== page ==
Save Buffalo Bayou Needs Your Support

Nov. 22, 2022

Save Buffalo Bayou is a unique voice advocating for our streams and forests, for enlightened flood risk management, and for nature in the city. There are many environmental groups doing excellent work in the Harris County region, and we do our best to complement, amplify, and publicize what they do as well. Through our journalism, we try to educate the public and public officials

We need your financial support now. Use the Donate button to the right of the page. But you can also send a check. See below.

Our budget is small. It goes a long way. We rarely ask for money. But in order to maintain our public charity status, the IRS requires that we have a substantial amount of small individual donations. We’d rather not have to spend any time raising funds, a burden for a small organization. But before the end of the year, we need to raise at least $10,000 in gifts smaller than $1,000. Of course, Save Buffalo Bayou is a 501c3 nonprofit and donations are tax-deductible.

Why Should You Support Save Buffalo Bayou?

Looking upstream on Buffalo Bayou in Memorial Park. Photo September 2021.

In the past year we have published over a dozen major reports on nature-based flood management, exposure of damaging and outdated practices by local agencies and organizations and private engineering contractors; explaining development of local, regional, state and federal flood management plans, and describing what other cities and states are doing to reduce flooding and flood risk, as well as exposing long-term violations of the Open Meetings Act by the Houston Parks Board LGC.

We have done major investigative research, including public information requests, into at least nine different project areas related to flooding, flood risk management, and stream channel maintenance.

We have participated in over 100 meetings of various governmental agencies, public and private groups concerning flood management and planning, the environment, and nature in the city.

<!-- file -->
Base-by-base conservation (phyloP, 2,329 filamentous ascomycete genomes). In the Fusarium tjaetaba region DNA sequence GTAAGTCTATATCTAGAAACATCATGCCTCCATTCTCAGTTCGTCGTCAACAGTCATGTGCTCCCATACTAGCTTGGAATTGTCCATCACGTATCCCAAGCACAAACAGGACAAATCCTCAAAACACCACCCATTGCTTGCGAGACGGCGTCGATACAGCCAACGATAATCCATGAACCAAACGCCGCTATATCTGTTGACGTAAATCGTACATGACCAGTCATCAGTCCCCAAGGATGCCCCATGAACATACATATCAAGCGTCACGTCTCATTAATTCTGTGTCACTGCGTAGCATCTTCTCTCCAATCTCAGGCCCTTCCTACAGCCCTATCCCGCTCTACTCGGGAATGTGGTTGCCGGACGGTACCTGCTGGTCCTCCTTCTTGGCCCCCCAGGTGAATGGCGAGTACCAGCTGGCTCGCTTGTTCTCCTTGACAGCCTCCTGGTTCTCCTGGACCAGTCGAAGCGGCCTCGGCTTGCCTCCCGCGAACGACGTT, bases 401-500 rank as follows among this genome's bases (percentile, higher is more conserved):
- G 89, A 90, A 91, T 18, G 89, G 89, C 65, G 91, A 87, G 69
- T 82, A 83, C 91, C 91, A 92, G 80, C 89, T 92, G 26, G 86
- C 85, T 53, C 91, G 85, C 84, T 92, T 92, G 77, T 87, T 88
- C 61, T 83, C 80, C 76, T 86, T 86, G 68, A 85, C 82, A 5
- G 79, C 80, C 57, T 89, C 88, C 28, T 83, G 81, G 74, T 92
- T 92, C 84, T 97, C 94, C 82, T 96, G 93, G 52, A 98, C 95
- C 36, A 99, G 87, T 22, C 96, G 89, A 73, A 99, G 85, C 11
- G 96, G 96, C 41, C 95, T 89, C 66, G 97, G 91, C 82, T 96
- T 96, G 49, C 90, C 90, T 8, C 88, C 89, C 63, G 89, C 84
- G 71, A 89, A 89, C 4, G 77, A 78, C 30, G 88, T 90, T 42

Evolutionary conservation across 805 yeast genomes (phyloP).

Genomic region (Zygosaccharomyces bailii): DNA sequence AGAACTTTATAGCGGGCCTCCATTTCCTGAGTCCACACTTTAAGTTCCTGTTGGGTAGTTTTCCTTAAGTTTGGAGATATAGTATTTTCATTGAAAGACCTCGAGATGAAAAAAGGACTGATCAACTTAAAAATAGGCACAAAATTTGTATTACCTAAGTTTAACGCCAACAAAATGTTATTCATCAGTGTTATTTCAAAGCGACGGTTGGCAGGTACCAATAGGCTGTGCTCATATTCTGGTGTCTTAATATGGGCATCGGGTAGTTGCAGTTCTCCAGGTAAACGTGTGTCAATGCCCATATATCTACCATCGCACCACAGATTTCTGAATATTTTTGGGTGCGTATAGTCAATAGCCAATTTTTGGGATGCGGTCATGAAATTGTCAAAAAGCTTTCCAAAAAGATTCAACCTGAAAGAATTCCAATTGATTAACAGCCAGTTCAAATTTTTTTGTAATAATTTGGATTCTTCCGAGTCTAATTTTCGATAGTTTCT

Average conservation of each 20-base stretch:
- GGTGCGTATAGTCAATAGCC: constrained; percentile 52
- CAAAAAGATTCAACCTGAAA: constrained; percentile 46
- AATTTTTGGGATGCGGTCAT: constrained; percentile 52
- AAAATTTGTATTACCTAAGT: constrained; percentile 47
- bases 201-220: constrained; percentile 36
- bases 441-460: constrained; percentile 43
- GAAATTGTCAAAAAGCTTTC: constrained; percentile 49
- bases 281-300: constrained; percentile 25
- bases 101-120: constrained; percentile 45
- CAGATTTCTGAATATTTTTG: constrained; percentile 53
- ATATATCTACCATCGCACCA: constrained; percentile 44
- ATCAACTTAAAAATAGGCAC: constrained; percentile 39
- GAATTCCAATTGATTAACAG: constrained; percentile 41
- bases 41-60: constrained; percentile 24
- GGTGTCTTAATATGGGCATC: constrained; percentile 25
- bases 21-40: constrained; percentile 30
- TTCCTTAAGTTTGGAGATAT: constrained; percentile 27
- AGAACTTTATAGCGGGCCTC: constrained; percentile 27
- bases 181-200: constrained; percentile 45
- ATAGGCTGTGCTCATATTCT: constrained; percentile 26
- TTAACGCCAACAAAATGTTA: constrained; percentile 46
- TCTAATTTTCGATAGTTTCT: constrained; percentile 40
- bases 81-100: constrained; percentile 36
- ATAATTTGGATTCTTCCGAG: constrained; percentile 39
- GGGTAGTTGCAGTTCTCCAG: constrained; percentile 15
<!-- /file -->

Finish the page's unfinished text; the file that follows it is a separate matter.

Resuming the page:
We have given several public presentations or participated in panel discussions about Buffalo Bayou, understanding rivers, and modern flood management.

And more.

So please think about a gift to Save Buffalo Bayou. We prefer checks because PayPal takes some three percent of all donations. Send checks to Save Buffalo Bayou at 3614 Montrose #706, Houston, TX 77006. But it’s true that PayPal is quicker and easier.

Thank you for your support.


Fall on the Bayou

A Misty Sunrise on that Bend in Buffalo Bayou

And the Benefits of Wildness in the City

Nov. 21, 2022

It was a beautiful misty morning on Buffalo Bayou in Houston’s Memorial Park. Technically it was fall but our seasons are not obvious in Houston. Unless it’s hurricane season or an ice storm perhaps. Definitely winter if there’s ice hanging from the drooping telephone wires and people are trapped in their homes.

Perhaps we should name our seasons after what actually happens, as the Egyptians did.

We were traipsing through the forbidden woods just after dawn, talking too much probably, headed towards the high bank overlooking that bend in the river we’ve been documenting throughout the seasons for over eight years now. Jim Olive, our boss photographer, was not available so the assistant photog was leading the way down the shadowy dirt path, accompanied by a backup assistant.

The big woods were forbidden, still, because the private conservancy that manages our public park decided several years ago for dubious reasons that the paths through these lovely woods were closed, throwing up threatening signs, wire fencing, and piles of cut tree trunks and branches.

In rebellious response, someone recently had blocked out the “Not” on the “Do Not Enter” sign. The simple path, as always, was well maintained by anonymous volunteers and well used by walkers, runners, and other creatures.

Read the rest of this post.

Altered sign attached to beaten down wire fencing blocking the path into the bayou woods on the southeast side of Houston’s Memorial Park.